• mecurious: Can't remember how to do that. It doesn't show up in the extensions for some reason, and I have vague recollections installing it by hand back in a buggier version of Firefox. Right now I've got a little too much influenza to want to be mucking about in Firefox as root. However, when I went back, the sample page loaded instantly, so I suppose it was just my slow old modem. Loading time was comparable to loading image files for headings. Hmmm. Okay, the FlashBlock did block the examples on your two example pages, but not calimehtar's. There also seems to be a loss of hinting, so some of the letters are pretty blurry.
  • Why sIFR Matters sIFR Implementation (I recommend reading through all of the comments on those blogs for a full discussion). One thing we haven't mentioned is the huge bandwidth savings over using images for the equiv. purpose. chrominance: I've seen the kerning questions come up a couple of times but not answered in any discussion that I have seen yet. It will be interesting also to see if there can be any enhancements to sIFR when the new version of Flash is released. Some people are getting excited about what it will offer
  • ok, i read through Why sIFR Matters and sIFR Implementation and i've changed my mind. sIFR is great in the short term, but awful in the long term as it's designed now. we shouldn't have to use hacks like this to get that one special font we use. the ugly truth is that the web wasn't designed for great typography. the web could learn a lot from print, ala postscript.
  • This is interesting. However, I always hoped that Truedoc Dynamic Fonts would take off. Since, that seems dead in the water, this is a nice, non-proprietary solution.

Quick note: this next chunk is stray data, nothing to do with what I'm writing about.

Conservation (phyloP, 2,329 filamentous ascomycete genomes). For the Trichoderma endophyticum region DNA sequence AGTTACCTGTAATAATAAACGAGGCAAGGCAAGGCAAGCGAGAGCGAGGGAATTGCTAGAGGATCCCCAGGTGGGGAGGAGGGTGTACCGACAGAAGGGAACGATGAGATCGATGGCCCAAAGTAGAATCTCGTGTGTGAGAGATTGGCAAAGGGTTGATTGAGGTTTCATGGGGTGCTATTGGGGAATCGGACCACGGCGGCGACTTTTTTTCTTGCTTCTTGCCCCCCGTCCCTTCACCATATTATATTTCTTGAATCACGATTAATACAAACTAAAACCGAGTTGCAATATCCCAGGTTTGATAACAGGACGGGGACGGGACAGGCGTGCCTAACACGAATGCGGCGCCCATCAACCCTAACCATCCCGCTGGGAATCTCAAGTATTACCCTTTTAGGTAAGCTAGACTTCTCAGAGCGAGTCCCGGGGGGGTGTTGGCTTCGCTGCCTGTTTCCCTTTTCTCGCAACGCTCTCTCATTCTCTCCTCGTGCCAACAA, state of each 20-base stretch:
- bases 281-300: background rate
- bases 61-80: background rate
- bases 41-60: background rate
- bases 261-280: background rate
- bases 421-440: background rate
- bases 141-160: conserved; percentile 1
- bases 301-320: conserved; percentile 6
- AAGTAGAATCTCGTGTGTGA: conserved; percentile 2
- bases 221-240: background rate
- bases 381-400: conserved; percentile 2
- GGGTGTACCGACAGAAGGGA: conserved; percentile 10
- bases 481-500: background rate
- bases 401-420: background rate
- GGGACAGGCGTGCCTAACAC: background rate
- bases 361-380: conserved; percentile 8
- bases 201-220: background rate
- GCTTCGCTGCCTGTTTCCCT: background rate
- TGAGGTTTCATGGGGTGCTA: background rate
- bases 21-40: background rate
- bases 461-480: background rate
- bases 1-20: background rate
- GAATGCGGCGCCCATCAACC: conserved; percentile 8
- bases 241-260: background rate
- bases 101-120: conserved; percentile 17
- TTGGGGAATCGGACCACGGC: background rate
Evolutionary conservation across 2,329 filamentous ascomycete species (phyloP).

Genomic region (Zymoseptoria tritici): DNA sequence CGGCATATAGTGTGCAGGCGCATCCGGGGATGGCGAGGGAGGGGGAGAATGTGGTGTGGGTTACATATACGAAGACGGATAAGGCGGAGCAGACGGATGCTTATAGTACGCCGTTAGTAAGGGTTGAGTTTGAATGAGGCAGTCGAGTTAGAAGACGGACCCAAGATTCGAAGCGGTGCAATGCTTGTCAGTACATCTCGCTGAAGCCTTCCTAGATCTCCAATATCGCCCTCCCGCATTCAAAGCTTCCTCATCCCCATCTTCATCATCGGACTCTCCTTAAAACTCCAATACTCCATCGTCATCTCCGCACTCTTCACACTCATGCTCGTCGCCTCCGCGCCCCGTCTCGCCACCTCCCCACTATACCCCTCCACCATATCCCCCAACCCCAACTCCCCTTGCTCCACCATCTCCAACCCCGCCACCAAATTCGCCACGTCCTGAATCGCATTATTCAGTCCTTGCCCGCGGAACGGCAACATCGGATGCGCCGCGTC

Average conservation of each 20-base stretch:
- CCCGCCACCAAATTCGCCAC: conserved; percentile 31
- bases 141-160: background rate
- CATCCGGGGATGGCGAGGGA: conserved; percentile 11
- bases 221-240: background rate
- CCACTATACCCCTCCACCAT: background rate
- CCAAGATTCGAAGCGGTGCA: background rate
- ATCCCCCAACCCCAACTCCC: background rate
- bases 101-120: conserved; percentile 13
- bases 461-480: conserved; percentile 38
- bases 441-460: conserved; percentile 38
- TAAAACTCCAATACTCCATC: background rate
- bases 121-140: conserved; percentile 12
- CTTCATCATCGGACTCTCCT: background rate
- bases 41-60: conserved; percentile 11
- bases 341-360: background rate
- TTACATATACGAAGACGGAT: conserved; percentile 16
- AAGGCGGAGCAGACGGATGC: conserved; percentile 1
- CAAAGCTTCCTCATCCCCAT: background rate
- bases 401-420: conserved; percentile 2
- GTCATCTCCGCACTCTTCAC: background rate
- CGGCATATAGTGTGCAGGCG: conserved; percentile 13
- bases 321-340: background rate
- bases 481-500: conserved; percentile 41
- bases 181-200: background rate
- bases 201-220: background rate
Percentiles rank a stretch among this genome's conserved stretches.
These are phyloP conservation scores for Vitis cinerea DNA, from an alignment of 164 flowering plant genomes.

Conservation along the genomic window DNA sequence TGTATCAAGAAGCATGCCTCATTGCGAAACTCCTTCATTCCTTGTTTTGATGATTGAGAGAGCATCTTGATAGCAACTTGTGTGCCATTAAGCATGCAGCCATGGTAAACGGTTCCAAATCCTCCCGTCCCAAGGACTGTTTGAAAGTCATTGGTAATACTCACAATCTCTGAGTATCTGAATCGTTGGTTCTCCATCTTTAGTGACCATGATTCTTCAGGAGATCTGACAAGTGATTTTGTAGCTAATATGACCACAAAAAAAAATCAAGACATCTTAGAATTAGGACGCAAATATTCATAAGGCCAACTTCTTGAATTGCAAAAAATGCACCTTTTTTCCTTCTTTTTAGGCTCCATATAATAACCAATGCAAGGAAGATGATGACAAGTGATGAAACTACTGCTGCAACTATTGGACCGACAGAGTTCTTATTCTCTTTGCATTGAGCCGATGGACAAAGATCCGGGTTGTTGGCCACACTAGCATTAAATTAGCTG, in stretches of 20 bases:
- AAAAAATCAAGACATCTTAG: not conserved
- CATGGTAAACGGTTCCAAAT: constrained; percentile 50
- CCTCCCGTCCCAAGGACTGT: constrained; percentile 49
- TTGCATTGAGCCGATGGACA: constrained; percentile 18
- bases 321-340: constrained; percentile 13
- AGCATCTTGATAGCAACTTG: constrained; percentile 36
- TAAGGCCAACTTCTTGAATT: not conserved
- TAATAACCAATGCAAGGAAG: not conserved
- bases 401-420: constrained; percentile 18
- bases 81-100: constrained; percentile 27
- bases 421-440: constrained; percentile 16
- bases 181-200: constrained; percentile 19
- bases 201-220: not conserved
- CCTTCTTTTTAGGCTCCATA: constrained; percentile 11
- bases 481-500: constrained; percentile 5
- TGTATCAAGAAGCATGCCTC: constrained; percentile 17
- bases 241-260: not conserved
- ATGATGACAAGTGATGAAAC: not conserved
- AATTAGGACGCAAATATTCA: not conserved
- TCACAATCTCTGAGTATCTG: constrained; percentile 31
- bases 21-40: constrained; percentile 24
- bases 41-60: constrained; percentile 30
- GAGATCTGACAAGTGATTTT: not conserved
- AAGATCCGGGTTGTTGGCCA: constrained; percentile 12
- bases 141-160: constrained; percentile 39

• Mecurious -- thanks for the link. The more I read about this, the more I am interested in evaluating it further. Cheers...
  • Don't I need a $400 copy of Flash? Not really an attractive solution.
  • Also, you know that with IE at least, you can, um, "embed" typfaces (a subset) in the markup that will automatically dl and install, if you go to all the trouble to do it right. You have to use an MS tool to make the downloadable file, I think, and of course you have to have the rights to distribute the typeface.
  • Nooooo! I'm crying here guys: please leave the Flash out when possible! Maybe Flash is great and stable in Windows/IE, but it has caused me nothing but problems and heartache in OSX/Linux. If my browser crashes, it is almost always on a flash page -- in fact, it happened while I was reading the article. My offense? I right clicked on one of the eternally damned objects. Could it be the browser? Yessss[*], but I'm more inclined to blame Macromedia for writing a crappy plugin. Not to mention that they seem to have no interest in writing an optimized version for any platform other than Windows. I'm on a 1.25 GHz PowerBook, and Flash still always seems sluggish and clunky. The major problem is that graphics artists are relying on a proprietary, closed source, third party solution to satisfy their control problem. Sure, it may work perfect in Windows, but if Macromedia decides to let Linux or Mac support lag, then once again my browser experience is destined to suck simply because they couldn't work with the W3C or Mozilla team. Not that I'm saying either organization is lacking in responsibility. They don't seem to consult graphics artists or actual users when designing their specs. Otherwise we would have a nice, standardized, cross-platform solution to this problem. Designers are just going to have to realize that the web is not print media at the moment, and that they can't control every last aspect of the user's experience. Eventually, their concerns can be brought to the forefront, but at the moment using some extremely hackish code is not a good solution. It makes people lazy and complacent, and they start to settle for crap instead of pushing a more elegant solution. I mean, honestly, is it that important that your webpage be rendered in the single approved font at the single approved size? Isn't the content the goal? Do we really need to ecourage the Macromedia-ization of the web any more than it already is? [* say this in a Londo Molari voice if possible]